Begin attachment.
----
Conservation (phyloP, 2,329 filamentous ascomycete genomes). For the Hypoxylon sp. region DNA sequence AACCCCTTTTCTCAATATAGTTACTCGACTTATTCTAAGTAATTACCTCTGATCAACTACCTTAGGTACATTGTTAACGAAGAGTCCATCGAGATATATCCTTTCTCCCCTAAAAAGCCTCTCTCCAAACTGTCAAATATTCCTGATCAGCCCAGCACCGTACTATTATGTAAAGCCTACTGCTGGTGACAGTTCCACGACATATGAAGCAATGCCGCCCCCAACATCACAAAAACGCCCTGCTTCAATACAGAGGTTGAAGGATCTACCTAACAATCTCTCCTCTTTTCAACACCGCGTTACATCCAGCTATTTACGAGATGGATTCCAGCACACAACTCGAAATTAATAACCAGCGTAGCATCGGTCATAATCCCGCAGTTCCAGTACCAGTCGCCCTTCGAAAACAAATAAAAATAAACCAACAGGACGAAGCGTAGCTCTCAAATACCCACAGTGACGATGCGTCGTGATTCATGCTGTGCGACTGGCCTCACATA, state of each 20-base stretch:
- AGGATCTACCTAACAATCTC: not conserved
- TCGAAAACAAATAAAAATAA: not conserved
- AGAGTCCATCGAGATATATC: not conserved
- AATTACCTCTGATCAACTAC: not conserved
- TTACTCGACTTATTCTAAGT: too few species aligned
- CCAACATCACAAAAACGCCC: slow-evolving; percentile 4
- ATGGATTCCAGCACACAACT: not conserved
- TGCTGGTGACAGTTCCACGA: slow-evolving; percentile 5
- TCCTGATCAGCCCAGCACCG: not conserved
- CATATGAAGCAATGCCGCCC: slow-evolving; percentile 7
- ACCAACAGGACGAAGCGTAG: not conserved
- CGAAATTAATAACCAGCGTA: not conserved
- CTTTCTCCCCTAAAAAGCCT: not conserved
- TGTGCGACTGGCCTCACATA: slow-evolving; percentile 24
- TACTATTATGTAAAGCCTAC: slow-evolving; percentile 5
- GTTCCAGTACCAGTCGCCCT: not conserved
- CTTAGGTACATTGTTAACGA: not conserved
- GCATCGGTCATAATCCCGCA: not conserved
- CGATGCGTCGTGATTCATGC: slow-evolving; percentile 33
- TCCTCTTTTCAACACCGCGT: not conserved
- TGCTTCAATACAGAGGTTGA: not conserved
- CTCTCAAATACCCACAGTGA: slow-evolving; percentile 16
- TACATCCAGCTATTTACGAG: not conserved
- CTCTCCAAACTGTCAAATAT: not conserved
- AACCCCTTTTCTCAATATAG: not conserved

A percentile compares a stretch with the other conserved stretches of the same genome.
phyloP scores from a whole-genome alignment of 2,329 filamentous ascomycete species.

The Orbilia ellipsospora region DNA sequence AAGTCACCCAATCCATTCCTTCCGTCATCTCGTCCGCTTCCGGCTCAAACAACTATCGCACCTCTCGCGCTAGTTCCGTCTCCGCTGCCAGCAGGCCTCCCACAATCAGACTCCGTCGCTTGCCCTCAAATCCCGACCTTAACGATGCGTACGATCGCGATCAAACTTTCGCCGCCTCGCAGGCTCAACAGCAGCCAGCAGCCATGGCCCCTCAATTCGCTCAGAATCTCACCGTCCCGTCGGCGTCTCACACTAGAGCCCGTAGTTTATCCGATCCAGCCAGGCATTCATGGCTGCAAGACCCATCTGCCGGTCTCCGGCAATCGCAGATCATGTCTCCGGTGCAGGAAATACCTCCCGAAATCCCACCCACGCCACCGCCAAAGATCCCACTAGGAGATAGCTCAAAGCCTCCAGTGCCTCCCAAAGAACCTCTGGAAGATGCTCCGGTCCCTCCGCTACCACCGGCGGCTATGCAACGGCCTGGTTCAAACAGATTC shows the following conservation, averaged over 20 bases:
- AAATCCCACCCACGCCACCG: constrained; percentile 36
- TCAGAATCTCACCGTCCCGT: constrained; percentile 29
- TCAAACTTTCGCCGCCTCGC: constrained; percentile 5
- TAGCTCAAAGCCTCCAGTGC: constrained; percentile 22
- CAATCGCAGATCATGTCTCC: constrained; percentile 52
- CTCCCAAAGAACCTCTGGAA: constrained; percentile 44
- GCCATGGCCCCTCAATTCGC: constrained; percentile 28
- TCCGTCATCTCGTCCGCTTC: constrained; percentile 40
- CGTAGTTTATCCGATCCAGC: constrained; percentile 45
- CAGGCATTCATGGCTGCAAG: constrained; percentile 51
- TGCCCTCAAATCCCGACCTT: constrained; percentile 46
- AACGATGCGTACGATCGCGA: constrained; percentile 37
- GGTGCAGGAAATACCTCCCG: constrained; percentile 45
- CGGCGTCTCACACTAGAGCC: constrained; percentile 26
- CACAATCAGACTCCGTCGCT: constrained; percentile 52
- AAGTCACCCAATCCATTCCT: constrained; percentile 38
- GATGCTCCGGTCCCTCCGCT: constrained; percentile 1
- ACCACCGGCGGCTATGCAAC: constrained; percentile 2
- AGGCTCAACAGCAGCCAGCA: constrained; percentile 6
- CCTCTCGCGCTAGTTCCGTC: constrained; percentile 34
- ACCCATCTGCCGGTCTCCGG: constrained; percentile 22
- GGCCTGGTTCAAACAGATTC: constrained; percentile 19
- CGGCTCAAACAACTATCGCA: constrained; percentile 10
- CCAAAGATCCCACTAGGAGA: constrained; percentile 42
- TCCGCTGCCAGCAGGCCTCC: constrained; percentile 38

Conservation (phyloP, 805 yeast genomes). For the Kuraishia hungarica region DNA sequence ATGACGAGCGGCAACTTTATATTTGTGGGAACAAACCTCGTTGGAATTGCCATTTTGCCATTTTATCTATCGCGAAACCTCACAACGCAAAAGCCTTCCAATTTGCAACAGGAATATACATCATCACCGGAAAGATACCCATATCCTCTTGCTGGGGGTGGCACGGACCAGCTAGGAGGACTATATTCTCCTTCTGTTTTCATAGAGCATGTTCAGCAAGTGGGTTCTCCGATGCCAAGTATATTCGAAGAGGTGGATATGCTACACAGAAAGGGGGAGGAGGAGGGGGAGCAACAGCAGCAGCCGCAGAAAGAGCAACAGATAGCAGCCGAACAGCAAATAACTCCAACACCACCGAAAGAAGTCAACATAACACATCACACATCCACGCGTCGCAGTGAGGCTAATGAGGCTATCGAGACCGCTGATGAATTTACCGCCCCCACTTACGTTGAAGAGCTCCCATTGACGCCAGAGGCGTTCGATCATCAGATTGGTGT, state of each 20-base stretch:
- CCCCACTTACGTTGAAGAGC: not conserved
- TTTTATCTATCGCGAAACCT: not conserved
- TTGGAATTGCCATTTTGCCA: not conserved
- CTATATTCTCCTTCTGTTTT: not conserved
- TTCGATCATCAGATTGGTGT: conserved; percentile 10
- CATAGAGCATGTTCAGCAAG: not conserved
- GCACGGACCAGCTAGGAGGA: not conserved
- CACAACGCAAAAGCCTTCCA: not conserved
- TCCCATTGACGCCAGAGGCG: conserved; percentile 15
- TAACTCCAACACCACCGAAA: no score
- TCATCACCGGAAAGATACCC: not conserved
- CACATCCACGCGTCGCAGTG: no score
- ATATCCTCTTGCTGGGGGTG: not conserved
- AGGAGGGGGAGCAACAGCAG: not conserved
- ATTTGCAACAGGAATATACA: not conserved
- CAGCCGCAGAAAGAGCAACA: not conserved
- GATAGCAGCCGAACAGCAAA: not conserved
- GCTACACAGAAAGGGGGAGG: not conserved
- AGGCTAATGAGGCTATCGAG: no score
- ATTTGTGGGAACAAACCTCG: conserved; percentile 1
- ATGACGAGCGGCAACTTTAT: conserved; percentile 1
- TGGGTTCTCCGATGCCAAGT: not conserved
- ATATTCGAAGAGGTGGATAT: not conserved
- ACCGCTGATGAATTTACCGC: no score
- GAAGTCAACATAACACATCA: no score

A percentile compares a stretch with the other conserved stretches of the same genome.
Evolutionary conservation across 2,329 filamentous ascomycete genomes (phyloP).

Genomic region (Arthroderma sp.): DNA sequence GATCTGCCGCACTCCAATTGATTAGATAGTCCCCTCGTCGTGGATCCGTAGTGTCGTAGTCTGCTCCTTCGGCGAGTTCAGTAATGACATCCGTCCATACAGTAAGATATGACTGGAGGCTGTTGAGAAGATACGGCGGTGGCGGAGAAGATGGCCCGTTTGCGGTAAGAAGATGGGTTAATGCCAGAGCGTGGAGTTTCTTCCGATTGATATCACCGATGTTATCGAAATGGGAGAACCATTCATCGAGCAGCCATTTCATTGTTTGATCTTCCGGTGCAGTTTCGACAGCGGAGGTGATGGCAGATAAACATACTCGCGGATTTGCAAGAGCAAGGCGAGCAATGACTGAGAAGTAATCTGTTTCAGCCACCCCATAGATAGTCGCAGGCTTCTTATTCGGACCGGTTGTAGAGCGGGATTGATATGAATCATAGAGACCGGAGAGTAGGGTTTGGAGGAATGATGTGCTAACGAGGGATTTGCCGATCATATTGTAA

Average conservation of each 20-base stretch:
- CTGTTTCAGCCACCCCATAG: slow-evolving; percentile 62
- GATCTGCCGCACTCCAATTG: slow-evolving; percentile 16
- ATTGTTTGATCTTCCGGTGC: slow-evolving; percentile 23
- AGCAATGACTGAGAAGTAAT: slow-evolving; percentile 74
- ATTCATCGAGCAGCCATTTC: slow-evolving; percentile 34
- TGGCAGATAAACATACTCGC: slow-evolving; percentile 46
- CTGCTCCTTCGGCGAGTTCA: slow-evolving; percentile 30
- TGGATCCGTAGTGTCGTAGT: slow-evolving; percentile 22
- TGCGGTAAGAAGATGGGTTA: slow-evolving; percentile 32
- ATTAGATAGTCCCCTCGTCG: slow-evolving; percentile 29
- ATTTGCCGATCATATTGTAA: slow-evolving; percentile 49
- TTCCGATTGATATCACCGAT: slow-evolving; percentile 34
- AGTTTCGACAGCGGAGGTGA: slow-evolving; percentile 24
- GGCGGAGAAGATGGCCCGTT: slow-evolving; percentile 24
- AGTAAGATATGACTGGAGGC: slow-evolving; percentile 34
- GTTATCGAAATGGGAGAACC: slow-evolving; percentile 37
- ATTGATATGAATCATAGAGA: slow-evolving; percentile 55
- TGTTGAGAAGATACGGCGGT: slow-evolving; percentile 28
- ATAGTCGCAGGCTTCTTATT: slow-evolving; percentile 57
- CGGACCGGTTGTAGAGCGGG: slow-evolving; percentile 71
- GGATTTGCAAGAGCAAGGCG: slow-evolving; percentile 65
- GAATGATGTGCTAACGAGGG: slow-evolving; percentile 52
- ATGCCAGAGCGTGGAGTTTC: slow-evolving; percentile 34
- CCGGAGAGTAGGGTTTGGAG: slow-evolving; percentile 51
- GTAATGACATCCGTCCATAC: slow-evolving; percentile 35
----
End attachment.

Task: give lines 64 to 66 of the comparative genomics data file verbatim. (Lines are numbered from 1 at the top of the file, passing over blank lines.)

- TCCCATTGACGCCAGAGGCG: conserved; percentile 15
- TAACTCCAACACCACCGAAA: no score
- TCATCACCGGAAAGATACCC: not conserved